As I creep to work this time of year behind bright orange school buses on two-lane county roads, I am inspired to write about the advent of public education in Baltimore. Without a doubt, the perfect artifact to illustrate such an essay is this delightful little writing slate recovered from the site of the Juvenile Justice Center in Baltimore City (18BC139). Found in a privy filled between 1815 and 1830, this slate was incised front and back with a grid and numbers from 1 to 72. The unworn areas along the finished top and side edges of the slate suggest it had originally been set into a wooden frame. Although fragmentary, the slate’s original dimensions were approximately 4 x 6 inches. Stationers sold slates by the second half of the eighteenth century, but no real evidence supports their educational use by children until the nineteenth century. Research suggests that Joseph Lancaster, an English proponent of mass education, was at least partly responsible for the widespread development of slate as an educational tool beginning in the early nineteenth century (Hall n.d.).
Prior to the establishment of public schools, wealthy children—primarily boys—were taught by private tutors or attended schools in England. In the late eighteenth century, Marylander and Presbyterian minister Samuel Knox advocated non-religious public education, proposing a system of state supported primary schools, academies and state colleges (Bruegger 1988:173). Various Baltimore churches established charity schools in the early nineteenth century, but they unfortunately did not attract large numbers of students (Clark 1976:243-253).
By 1820, Baltimore had become a major urban center with over 62,000 residents (Sheller 1982:24). Crime and vagrancy were a few of the social ills that accompanied the rapid expansion of the city in the early nineteenth century. City leaders, unsettled by these social problems, turned to the idea of education as one of the ways to alleviate these issues by providing moral education for the lower classes (Sheller 1982). Another goal included promoting both the general and technological knowledge of future city workers at a time when manufacturing and industry were beginning to play much more crucial roles in the city’s economy. Influenced by the success of public schools in Boston and New York City, Baltimore formed the Union Committee to formulate policy and regulate the operations of schools (Sheller 1982:27).
Despite interest and enthusiasm in some circles for a system of public education, there were a number of opponents as well. The Union Committee’s proposed school bill failed to pass in the Maryland General Assembly when it was put forward in 1825 (Sheller 1982:36). The Baltimore City Public School system was authorized in 1827 by the General Assembly of Maryland, with the first school opening on September 21, 1829 (BCPS 2013a). Two more schools opened in rapid succession and by the end of the year, 269 students were enrolled. In early 1830, financial support for the schools began to come from a tax of 12.5 cents on every hundred dollars of assessable property (Ordinances 1830).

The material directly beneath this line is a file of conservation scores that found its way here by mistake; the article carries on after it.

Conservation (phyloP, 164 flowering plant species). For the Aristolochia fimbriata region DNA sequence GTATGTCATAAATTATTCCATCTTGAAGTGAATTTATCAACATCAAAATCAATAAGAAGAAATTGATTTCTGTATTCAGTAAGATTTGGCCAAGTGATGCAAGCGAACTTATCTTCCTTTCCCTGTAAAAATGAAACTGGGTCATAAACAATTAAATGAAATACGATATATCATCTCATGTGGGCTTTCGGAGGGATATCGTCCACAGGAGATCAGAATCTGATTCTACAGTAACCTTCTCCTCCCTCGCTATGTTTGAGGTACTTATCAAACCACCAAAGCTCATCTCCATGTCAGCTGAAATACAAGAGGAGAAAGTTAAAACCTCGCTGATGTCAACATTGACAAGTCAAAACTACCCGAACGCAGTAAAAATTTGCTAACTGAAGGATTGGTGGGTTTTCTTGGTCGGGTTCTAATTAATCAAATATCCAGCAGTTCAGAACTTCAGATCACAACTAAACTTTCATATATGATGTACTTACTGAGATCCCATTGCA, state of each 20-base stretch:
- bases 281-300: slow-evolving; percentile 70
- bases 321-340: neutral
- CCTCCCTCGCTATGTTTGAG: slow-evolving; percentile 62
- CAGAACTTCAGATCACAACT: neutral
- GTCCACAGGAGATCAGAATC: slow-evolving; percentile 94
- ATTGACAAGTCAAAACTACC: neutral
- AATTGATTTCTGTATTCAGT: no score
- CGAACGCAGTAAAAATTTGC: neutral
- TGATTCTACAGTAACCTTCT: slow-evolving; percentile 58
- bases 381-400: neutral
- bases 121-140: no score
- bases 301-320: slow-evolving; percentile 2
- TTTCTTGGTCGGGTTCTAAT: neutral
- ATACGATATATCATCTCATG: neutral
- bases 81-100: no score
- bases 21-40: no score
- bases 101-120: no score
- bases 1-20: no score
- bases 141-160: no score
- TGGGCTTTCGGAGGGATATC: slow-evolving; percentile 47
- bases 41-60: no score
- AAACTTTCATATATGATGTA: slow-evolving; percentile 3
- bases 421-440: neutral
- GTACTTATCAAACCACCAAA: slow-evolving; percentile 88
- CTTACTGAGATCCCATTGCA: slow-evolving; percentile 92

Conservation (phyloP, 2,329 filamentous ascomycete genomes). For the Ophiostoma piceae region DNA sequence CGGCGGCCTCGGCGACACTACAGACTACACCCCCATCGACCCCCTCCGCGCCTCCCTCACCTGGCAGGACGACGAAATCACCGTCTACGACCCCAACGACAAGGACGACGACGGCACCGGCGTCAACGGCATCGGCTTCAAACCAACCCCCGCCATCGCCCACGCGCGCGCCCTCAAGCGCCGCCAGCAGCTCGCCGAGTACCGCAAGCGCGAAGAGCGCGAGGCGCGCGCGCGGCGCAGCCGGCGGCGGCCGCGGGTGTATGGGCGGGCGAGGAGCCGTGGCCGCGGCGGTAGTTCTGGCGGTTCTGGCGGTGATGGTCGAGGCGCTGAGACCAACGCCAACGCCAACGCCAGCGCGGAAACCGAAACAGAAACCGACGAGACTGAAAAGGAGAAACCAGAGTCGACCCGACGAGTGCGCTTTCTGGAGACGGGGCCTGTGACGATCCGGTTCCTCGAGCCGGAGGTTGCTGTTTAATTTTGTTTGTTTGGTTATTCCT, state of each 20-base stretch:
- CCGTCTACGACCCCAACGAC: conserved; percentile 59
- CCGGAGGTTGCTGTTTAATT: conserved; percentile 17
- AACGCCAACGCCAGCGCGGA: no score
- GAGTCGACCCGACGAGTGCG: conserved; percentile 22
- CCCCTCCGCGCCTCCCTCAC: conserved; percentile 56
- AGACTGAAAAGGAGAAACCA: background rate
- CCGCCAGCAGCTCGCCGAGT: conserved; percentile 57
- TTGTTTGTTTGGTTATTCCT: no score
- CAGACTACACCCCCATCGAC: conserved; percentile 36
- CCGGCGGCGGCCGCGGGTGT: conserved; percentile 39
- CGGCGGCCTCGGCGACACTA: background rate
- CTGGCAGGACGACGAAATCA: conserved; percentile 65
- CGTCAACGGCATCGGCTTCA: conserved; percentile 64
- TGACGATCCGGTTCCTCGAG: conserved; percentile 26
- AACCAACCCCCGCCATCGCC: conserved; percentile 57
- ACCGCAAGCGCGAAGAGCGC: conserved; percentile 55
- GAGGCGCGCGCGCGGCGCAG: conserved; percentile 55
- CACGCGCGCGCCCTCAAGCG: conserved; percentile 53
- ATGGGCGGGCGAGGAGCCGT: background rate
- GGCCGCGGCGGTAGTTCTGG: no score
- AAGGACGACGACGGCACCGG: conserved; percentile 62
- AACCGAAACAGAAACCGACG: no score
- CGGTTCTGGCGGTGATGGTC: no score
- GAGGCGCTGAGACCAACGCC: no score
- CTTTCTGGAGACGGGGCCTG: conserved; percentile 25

Despite the assurance of funding, Baltimore schools struggled to survive during the 1830s as public sentiment remained undecided about the necessity of public education. By the late 1830s, a reorganization of the Board of Commissioners led to changes that finally cemented public approval for the school system (BCPS 2013b). These changes included reduction in class size, hiring assistant teachers, opening night schools and a high school.
The July 26, 1843 edition of The Sun reported on the examinations of male and female students at Public Schools 1, 2 and 3 as the first order of business under Local Matters. Male and female students were tested, under the eyes of school commissioners, on the subjects of geography, arithmetic, English grammar, penmanship and history. The paper went on to state:
“The satisfaction expressed by parents upon the decided improvement of their children, is perhaps after all the best criterion of the success of the system; and the degree of satisfaction which prevails in this quarter, may be easily and unerringly inferred from the crowded state of all the schools, a vacant seat being rare to the eye, in any of them (The Sun 1843).
By this time, Baltimore Public Schools were a firmly established part of the city’s infrastructure. Baltimore Schools remained a part of the city’s government until 1997, when partial control was ceded to the state in exchange for increased funding.
Baltimore City Public Schools (BCPS)
2013a Early Schools. Baltimore City Public Schools. Website http://vtma.baltimorecityschools.org/About/History/Early_Public_Ed.asp accessed September 18, 2013.
2013b Early Public Education in Baltimore. Baltimore City Public Schools Website http://vtma.baltimorecityschools.org/About/History/index.asp accessed September 18, 2013.
1988 Maryland; A Middle Temperament, 1634-1980. The Johns Hopkins University Press, Baltimore.
Clark, Dennis R.
1976 Baltimore 1729-1829: The Genesis of a Community. PhD dissertation, Catholic University.
n.d. The role of the slate in Lancesterian schools as evidenced by their manuals and handbooks. Available at http://faculty.ed.uiuc.edu/westbury/paradigm/Hall.doc
1830 Ordinances of the Mayor and City Council of Baltimore, #9, 25th February 1830.
Sheller, Tina H.
1982 The Origins of Public Education in Baltimore, 1825-1829. History of Education Quarterly, Vol. 22, No. 1 (Spring, 1982), pp. 23-44.
1843 The Sun. Baltimore. Volume 13, Number 60, page 2. Online resource available at http://www.newspapers.com/newspage/37408779/.